In the meantime, I know you have so much insight to offer about how to make schools work in a distance-learning or hybrid model. You can always share your ideas with me via e-mail, but I have created this form to collect your ideas and concerns so I can more easily consolidate them and share with PPS and with our bargaining. Please take a minute to share anything you would like.
Classroom educators know better than anyone what worked and what didn't this Spring as we experimented with distance learning in PPS.. For any plan to be successful, educator voices must be central to decision making.
Standing up for Black LIves and Reimagining Community Safety
Like millions of people around the country, PAT members have been outraged over the murder of George Floyd by the Minneapolis Police. We’ve also been inspired by the unprecedented movement to end the nationwide pattern of police violence against Black people.
In Portland, people have been demonstrating for 40 days straight to demand police reform and a broader reevaluation of public safety. This movement has had real results. In June the Portland City Council voted to end the School Resource Officer program and other special forces, and to reallocate $15 million toward support services. At the state level, the Oregon Legislature passed six criminal justice reform bills championed by the People of Color Caucus.
In both the city and the state, leaders acknowledge that these changes are just a start in addressing the pattern of anti-Black police violence, and the disproportionate use of public funds for police and prisons, rather than social services and economic justice.
This week past, despite a temporary ban from the Federal courts, the police continue to use tear gas to break up peaceful demonstrations, causing harm to demonstrators, on-lookers, and even unsuspecting community members in their homes and cars.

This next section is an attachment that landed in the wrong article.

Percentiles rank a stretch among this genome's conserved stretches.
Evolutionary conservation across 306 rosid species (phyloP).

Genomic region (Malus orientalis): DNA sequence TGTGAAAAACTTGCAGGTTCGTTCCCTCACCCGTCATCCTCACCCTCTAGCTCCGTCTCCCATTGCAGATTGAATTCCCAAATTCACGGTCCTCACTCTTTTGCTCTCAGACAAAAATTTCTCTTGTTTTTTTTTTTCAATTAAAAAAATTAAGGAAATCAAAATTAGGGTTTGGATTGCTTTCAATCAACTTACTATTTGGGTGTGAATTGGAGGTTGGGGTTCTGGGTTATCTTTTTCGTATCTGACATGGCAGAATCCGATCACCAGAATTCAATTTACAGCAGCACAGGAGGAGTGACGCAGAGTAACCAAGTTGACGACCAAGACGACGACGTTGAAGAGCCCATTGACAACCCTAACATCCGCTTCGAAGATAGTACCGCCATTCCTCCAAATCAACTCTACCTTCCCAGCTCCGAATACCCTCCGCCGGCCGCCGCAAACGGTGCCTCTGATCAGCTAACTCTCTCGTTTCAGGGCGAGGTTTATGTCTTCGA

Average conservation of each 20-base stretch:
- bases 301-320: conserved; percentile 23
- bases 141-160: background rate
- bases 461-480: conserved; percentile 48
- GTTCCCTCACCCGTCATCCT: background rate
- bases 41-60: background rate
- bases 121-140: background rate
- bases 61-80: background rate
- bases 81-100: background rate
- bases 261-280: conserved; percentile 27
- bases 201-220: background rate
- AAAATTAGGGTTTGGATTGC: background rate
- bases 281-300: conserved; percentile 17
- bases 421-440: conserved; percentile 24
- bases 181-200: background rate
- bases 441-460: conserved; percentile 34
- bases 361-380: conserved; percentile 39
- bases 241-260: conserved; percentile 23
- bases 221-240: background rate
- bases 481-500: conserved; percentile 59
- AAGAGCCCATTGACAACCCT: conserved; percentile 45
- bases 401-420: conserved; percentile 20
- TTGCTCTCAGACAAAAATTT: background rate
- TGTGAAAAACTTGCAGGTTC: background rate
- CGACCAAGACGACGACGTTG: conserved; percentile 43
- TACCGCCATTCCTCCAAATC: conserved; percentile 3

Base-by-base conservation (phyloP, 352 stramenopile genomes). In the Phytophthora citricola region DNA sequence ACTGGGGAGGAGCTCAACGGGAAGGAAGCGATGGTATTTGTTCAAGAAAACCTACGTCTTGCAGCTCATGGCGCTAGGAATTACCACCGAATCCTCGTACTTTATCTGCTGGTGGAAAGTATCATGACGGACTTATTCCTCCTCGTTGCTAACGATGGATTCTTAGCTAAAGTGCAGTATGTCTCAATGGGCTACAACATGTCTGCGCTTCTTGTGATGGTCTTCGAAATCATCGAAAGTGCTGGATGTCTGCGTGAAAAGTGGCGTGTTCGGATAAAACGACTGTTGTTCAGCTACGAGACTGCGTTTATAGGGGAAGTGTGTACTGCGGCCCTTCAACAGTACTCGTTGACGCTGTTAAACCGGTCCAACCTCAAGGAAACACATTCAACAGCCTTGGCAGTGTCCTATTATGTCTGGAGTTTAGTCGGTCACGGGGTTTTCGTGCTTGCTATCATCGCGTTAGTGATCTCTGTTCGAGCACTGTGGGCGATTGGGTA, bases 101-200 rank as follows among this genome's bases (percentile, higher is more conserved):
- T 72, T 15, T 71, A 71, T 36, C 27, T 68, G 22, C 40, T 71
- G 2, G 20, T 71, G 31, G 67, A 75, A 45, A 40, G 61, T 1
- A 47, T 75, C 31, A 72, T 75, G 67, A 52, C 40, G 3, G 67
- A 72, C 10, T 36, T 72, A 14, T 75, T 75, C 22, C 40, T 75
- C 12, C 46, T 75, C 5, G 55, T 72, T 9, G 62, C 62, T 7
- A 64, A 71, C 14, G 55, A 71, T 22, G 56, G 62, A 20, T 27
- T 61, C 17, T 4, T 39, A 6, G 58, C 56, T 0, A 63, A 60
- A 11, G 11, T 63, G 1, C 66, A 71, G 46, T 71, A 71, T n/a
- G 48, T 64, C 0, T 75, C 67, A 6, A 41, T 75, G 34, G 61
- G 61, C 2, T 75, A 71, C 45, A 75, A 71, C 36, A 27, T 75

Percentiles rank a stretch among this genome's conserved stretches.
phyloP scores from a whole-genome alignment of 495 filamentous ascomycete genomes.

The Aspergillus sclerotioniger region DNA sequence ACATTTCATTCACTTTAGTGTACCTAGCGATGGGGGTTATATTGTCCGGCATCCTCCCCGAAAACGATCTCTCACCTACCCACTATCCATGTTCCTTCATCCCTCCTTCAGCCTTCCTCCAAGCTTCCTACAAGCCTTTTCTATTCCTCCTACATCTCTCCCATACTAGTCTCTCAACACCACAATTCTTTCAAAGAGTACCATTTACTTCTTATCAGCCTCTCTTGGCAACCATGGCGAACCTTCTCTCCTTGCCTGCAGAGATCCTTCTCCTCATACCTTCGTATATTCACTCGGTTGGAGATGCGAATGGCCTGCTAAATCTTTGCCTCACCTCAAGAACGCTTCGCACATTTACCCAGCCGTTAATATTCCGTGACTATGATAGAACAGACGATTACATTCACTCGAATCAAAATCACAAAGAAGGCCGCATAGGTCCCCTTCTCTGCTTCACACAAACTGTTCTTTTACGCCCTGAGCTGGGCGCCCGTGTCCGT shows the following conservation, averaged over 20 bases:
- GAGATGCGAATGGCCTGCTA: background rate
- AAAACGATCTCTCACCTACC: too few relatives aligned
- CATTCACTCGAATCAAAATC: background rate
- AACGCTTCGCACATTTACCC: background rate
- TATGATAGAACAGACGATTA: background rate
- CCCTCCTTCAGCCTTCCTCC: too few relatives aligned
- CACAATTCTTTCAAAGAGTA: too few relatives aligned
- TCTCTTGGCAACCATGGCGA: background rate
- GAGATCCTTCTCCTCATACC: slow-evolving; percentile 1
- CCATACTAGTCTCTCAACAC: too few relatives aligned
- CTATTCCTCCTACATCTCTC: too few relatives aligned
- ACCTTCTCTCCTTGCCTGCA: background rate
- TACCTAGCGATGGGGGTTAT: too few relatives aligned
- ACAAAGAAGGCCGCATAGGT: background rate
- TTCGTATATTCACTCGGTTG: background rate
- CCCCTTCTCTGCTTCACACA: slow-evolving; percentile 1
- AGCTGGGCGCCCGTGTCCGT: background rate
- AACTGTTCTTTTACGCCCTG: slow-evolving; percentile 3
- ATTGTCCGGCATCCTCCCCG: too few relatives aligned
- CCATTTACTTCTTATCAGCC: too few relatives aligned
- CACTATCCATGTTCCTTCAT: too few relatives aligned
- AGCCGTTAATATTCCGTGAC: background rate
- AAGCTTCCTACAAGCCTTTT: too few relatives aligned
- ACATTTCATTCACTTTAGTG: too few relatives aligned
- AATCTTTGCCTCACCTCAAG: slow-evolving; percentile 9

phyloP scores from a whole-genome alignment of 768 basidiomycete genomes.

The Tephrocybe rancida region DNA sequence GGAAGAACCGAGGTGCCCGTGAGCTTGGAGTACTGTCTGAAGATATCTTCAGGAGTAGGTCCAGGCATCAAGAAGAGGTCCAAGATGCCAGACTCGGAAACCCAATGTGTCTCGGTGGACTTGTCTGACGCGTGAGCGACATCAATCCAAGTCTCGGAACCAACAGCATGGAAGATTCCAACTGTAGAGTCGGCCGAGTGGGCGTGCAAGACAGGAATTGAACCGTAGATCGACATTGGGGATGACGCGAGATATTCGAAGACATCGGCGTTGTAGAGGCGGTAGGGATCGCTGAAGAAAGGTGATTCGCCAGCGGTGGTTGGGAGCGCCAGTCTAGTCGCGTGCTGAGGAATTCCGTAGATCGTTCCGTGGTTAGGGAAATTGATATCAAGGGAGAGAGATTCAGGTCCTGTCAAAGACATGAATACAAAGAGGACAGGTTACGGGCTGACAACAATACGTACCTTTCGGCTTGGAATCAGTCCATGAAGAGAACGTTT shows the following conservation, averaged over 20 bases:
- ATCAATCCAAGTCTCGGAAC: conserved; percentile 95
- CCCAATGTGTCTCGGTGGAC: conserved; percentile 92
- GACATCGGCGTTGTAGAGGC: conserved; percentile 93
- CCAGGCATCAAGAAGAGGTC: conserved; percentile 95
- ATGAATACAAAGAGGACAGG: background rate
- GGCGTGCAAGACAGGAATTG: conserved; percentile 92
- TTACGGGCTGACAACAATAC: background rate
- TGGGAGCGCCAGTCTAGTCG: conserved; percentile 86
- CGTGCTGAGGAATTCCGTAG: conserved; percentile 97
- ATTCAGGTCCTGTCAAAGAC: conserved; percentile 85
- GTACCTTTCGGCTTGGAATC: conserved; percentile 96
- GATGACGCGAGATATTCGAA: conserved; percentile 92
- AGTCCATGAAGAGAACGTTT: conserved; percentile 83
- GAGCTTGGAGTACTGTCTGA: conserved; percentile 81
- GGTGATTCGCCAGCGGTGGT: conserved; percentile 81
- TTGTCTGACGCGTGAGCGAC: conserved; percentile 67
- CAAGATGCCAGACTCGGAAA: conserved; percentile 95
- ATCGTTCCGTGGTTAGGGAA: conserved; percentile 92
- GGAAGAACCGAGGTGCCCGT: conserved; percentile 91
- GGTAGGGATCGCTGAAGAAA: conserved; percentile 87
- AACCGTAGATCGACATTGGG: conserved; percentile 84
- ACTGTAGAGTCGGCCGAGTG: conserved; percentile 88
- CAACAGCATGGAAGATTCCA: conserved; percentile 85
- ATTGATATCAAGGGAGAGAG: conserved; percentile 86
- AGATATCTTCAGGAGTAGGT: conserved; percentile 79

Across the country, there is unprecedented support for reimagining what makes our communities safe and what is the proper role for police. I urge everyone to educate themselves on the many proposals for reform, restructuring, and re-allocation of funds, especially if you are newer to the conversation. Here are a few upcoming opportunities:
Portland Committee on Community-Engaged Policing Townhall, Thursday, July 9, 2020, 5:00 – 7:00pm. Jobs with Justice forum: "Should Police Be Abolished - Labor Weighs In" Tuesday July 14, 2020, 6:30 – 8:00pm.
Other Things to Know:
The Executive Board will be working this summer to create SocialDistancing Standing Rules for the RA, so there is a democratic process for elected reps to conduct PAT business via virtual meetings. It looks like it will be some time before we are able to meet live as a group of 100 + in the PAT basement. Our Bargaining Team will be communicating with you soon about the bargaining survey results and our priorities in negotiating our working conditions in the fall. Our staff are working throughout the summer, save for staggered breaks. If you don’t know which consultant to contact, you can email firstname.lastname@example.org, include what school you work at, and our Associate Staff will put you in touch with the right UniServ Consultant.
Our Fall Membership Meeting will be held the last Monday before you report to school, Monday, August 24th. More information will be sent to Reps later this summer